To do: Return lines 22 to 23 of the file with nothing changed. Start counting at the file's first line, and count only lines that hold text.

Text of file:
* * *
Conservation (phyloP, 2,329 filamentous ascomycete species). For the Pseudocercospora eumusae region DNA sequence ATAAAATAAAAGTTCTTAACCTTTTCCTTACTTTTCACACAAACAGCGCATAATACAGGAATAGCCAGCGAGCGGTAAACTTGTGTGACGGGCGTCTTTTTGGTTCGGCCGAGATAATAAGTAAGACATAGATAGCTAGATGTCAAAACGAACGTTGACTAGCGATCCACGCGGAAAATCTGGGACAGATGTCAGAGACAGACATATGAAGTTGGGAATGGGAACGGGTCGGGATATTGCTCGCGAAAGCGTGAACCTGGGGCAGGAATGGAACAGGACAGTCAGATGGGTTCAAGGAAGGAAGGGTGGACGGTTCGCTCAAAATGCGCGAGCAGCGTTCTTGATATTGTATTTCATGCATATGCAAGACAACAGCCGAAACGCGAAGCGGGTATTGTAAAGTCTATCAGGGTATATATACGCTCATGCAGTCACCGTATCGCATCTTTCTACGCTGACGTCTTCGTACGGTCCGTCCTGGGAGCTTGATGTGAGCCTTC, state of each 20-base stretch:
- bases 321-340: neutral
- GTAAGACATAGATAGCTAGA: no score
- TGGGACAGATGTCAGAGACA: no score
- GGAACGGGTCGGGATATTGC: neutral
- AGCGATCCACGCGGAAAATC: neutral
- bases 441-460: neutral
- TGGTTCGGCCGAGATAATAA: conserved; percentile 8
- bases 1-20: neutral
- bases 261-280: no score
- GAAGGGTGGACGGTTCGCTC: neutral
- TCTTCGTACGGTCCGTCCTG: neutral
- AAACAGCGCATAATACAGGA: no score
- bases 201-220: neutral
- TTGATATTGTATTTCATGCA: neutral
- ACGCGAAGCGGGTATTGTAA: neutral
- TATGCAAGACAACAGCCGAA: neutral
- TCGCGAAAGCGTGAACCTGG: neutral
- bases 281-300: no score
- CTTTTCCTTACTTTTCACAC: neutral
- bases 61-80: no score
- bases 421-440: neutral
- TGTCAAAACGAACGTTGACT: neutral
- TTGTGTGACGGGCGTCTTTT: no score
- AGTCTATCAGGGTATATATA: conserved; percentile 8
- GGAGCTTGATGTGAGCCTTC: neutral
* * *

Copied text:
- bases 421-440: neutral
- TGTCAAAACGAACGTTGACT: neutral